1. Tax residency
Individuals need to first consider their tax residency. Generally, anyone coming to Australia and expecting to live here for at least six months in a permanent location will be considered a tax resident, regardless of their visa status.
However, those on temporary visas (and whose spouse is not an Australian citizen) may be temporary residents. This status comes with certain advantageous tax treatments when compared to Australian resident taxpayers who are not temporary residents.
Temporary residents are only taxed in Australia on Australian sourced investment income, and are not subject to the ‘attribution’ taxation regimes – more on that below.
2. Capital gains tax
Residents of Australia for tax purposes are subject to capital gains tax on all of their worldwide assets (other than those assets which are exempted by the provisions more generally – such as a taxpayer’s main residence).
When a taxpayer moves from being a non-resident to being a resident, special rules apply in relation to setting the cost base of any assets owned at that time. In essence, a non-resident who becomes a resident is taken to have acquired all of their assets (other than Australian real estate) for market value, at the time that they become a resident.
3. Overseas entities
Recent arrivals need to consider the tax residency of overseas entities. Usually, entities formed overseas are not residents of Australia for income tax purposes. However there are certain circumstances where that is not the case.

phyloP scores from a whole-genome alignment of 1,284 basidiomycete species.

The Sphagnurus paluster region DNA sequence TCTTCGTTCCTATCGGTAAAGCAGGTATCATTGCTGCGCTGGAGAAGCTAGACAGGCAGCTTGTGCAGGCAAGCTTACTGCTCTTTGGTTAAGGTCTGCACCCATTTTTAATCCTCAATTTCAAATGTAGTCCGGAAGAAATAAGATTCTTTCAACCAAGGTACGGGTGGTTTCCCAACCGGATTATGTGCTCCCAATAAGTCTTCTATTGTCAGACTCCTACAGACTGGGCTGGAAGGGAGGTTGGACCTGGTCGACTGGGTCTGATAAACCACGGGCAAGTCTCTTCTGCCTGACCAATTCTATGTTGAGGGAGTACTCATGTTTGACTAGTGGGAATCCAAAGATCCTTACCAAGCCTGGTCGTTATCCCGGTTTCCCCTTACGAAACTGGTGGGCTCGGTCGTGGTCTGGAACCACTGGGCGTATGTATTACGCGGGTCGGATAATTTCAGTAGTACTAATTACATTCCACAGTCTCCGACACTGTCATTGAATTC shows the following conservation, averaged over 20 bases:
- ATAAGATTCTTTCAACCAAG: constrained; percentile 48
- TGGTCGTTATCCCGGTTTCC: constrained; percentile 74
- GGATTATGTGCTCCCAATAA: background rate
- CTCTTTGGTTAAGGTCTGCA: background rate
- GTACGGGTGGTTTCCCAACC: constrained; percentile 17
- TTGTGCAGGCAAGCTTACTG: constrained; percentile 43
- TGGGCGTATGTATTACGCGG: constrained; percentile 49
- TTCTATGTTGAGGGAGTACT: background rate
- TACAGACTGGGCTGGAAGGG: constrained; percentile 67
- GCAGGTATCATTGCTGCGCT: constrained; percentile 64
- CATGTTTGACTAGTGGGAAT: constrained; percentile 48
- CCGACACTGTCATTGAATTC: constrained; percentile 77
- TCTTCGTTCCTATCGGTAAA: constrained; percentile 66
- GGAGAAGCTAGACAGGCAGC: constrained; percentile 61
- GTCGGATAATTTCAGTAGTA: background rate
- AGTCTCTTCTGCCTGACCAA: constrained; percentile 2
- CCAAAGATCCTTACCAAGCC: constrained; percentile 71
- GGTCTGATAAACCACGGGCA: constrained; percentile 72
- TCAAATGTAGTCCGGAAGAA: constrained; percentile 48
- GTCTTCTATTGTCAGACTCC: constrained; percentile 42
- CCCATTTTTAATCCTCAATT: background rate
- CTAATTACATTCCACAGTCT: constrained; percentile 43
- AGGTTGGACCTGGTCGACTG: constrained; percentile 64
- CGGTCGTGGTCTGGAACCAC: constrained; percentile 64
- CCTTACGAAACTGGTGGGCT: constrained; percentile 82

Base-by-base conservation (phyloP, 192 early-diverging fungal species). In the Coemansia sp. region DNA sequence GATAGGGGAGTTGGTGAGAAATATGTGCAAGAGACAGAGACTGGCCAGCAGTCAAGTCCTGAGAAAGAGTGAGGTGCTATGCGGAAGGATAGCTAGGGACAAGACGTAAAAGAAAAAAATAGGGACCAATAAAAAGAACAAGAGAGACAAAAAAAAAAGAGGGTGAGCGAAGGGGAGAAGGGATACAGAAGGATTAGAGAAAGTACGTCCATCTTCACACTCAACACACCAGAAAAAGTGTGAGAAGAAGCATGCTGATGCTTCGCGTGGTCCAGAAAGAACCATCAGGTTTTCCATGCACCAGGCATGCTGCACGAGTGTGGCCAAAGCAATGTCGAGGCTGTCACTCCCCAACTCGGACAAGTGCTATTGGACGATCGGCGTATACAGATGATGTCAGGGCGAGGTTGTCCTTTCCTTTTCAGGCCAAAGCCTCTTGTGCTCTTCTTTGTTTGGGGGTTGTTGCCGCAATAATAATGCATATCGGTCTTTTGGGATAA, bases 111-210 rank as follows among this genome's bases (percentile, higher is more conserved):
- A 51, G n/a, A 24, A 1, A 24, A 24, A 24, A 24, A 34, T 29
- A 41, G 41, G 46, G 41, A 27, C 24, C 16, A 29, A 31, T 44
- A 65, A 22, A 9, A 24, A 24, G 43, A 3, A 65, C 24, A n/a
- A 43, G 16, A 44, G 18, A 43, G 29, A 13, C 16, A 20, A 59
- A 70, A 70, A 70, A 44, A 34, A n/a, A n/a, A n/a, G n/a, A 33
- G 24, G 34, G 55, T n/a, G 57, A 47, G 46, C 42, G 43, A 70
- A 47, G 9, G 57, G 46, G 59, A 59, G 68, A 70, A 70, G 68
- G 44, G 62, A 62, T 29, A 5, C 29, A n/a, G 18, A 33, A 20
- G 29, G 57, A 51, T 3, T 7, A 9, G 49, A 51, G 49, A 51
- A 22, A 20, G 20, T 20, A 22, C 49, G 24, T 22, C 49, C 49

A foreign company may be a resident of Australia if its central management and control is situated in Australia. A foreign trust will be a resident of Australia where any one of its trustees is a resident of Australia.
Just like Australian resident individuals, resident entities are potentially taxable in Australia on their worldwide income, but there is no temporary resident rule for entities.
So, if a taxpayer arrives in Australia and is in control of a foreign company or trust, they may bring the foreign entity into the Australian tax net.
4. Tax on dividends
Even where the foreign entities do not become Australian residents any cash received from the foreign entity is likely to be assessable to the Australian recipient – even if it is accounted for as a loan in the entity’s accounts. For this reason it is worthwhile considering payment of dividends or distributions before arriving in Australia.
5. Attribution tax system
Australia operates an attribution system of taxation for certain offshore entities in which Australian resident taxpayers hold an interest.
The attribution tax system, if it applies, has the effect of taxing the income earned by the foreign entity in the hands of the Australian resident taxpayer who owns an interest in the foreign entity. The existence of these entities needs to be declared on Australian residents’ income tax returns.
6. Tax on foreign loans, deposits
Where an Australian resident taxpayer holds loans or other financial instruments, such as bank accounts, denominated in a foreign currency, any realised currency gain or loss will be treated as assessable income or a deductible loss for Australian income tax purposes, unless the account is held purely for private purposes. A realised gain or loss arises each time an amount is converted from one form into another, even if the amounts are not received in Australian dollars. Therefore, the mere use of funds held in a foreign currency bank account will give rise to a foreign exchange gain or loss.
These rules are terribly complex. Whether an individual is coming home, or coming to Australia for the first time, knowing the tax outcomes in advance is vital.
This article was published at bdo.com.au on 27 January 2022.
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